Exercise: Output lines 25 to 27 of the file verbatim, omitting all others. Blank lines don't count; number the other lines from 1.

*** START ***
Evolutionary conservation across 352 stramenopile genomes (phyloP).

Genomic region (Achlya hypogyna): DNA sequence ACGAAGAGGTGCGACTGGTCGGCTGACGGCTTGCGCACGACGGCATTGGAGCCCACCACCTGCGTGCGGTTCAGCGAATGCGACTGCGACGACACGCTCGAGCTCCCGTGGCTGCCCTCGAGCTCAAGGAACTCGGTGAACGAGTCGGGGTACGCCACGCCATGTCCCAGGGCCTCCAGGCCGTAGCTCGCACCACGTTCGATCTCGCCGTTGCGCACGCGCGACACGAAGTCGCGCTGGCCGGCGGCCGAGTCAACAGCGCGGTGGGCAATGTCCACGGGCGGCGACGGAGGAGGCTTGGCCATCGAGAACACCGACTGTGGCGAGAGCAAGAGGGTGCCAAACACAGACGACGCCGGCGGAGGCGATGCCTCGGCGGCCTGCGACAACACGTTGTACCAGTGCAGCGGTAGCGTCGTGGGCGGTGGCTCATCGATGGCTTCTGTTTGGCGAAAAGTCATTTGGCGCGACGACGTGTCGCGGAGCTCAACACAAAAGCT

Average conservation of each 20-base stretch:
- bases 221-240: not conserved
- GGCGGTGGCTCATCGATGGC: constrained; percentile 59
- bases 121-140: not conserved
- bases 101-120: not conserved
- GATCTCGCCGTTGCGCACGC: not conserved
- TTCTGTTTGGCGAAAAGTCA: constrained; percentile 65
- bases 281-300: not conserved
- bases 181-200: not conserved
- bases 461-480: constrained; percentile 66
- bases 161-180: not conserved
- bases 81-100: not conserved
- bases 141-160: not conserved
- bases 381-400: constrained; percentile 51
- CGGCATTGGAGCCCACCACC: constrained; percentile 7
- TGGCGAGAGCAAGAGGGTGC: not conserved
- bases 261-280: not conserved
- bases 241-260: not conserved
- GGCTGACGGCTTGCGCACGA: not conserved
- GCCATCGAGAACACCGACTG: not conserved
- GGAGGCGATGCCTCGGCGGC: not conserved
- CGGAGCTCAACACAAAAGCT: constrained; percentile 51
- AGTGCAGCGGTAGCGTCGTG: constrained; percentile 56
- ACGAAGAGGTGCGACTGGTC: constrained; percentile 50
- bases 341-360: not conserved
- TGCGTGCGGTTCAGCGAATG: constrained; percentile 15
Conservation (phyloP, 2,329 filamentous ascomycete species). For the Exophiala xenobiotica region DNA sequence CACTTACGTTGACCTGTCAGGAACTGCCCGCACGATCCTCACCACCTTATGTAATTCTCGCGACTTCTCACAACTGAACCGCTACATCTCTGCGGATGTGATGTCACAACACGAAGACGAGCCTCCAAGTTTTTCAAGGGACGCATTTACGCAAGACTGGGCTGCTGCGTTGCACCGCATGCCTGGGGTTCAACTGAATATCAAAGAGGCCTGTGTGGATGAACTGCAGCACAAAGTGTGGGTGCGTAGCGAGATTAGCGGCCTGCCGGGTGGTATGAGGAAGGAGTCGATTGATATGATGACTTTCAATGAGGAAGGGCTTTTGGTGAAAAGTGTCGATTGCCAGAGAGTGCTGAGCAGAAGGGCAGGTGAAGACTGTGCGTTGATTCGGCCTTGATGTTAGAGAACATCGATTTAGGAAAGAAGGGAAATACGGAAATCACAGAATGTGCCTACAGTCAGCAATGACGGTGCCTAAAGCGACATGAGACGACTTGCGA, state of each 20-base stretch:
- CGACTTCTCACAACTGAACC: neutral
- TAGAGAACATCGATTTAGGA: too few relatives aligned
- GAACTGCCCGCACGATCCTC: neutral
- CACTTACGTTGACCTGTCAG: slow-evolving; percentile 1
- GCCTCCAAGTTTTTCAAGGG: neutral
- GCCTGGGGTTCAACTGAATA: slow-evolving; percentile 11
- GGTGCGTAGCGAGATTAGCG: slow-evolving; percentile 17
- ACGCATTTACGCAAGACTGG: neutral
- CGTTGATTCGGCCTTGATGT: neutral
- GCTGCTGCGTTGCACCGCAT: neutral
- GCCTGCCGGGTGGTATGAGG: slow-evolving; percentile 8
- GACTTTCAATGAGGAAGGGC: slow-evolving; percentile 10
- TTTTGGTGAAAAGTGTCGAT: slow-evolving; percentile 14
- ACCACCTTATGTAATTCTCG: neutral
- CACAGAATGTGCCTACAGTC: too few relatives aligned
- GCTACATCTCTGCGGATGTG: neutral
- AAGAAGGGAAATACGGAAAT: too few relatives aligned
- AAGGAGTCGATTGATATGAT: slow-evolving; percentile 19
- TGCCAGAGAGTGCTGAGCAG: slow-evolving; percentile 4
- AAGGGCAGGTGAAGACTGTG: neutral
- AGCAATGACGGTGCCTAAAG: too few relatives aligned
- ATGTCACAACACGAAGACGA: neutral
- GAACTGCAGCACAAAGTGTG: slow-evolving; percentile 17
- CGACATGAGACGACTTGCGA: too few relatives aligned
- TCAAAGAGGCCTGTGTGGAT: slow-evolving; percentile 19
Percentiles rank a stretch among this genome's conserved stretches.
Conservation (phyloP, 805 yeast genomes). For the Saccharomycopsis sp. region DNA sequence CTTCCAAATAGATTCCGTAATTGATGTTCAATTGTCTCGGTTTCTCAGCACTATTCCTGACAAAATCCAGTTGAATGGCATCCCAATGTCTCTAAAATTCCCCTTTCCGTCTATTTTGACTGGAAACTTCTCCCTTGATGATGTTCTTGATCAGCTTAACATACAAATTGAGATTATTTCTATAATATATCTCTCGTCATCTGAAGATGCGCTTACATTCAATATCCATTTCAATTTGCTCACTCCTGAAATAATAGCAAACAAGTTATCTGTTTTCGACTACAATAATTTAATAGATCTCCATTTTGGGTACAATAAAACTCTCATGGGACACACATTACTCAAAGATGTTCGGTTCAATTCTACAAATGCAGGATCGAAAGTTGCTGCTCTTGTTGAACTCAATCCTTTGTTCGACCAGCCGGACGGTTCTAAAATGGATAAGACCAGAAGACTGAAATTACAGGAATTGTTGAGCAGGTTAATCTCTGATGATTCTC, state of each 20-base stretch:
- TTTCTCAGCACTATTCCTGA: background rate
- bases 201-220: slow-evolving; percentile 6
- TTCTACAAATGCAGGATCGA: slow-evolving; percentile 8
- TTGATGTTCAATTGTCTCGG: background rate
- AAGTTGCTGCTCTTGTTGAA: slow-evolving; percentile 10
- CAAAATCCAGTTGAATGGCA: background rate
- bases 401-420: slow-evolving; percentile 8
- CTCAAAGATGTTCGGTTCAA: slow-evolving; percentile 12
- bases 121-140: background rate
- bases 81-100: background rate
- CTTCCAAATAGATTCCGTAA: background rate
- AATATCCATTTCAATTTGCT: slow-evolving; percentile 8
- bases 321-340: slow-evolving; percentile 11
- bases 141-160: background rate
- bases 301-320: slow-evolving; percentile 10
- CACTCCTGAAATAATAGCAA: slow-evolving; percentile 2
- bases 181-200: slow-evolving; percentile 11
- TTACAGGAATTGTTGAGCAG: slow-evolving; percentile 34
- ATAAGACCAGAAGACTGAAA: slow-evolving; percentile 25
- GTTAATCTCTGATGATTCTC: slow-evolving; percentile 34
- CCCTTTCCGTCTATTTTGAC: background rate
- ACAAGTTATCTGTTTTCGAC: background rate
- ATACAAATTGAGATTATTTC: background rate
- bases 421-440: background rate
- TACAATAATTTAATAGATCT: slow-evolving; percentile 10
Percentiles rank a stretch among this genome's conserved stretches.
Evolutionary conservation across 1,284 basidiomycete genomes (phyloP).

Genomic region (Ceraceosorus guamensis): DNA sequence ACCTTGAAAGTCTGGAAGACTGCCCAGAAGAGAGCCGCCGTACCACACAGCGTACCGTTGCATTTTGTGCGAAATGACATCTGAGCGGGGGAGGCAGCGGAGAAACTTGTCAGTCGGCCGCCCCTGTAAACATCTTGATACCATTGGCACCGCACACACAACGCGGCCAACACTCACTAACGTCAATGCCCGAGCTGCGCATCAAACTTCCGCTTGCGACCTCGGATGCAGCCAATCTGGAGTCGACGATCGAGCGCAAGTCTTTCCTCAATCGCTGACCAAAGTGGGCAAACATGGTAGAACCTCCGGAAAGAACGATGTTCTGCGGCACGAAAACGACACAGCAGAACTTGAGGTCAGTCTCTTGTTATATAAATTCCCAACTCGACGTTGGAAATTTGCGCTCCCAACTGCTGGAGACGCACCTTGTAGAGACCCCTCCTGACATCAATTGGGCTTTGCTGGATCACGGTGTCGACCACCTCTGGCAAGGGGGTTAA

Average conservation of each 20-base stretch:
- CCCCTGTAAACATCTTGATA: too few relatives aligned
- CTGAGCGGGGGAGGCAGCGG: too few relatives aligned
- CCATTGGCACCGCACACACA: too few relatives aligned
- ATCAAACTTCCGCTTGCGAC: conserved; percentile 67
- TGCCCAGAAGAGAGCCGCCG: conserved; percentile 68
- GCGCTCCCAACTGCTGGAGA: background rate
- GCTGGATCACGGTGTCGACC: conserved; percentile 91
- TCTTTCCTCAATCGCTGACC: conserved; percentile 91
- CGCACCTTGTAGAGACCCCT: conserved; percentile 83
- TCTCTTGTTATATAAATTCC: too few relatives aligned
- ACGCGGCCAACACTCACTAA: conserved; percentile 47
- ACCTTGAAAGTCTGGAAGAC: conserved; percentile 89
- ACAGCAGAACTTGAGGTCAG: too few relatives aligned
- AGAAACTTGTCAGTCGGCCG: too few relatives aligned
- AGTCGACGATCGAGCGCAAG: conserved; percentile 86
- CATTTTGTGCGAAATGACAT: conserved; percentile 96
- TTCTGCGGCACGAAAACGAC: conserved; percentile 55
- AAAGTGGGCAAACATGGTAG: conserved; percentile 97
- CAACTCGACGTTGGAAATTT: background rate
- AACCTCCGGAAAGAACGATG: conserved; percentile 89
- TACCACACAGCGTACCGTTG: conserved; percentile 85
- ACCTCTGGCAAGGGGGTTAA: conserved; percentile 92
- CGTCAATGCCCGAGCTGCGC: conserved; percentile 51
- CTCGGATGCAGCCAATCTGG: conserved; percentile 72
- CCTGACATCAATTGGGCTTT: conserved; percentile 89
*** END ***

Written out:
- AGTGCAGCGGTAGCGTCGTG: constrained; percentile 56
- ACGAAGAGGTGCGACTGGTC: constrained; percentile 50
- bases 341-360: not conserved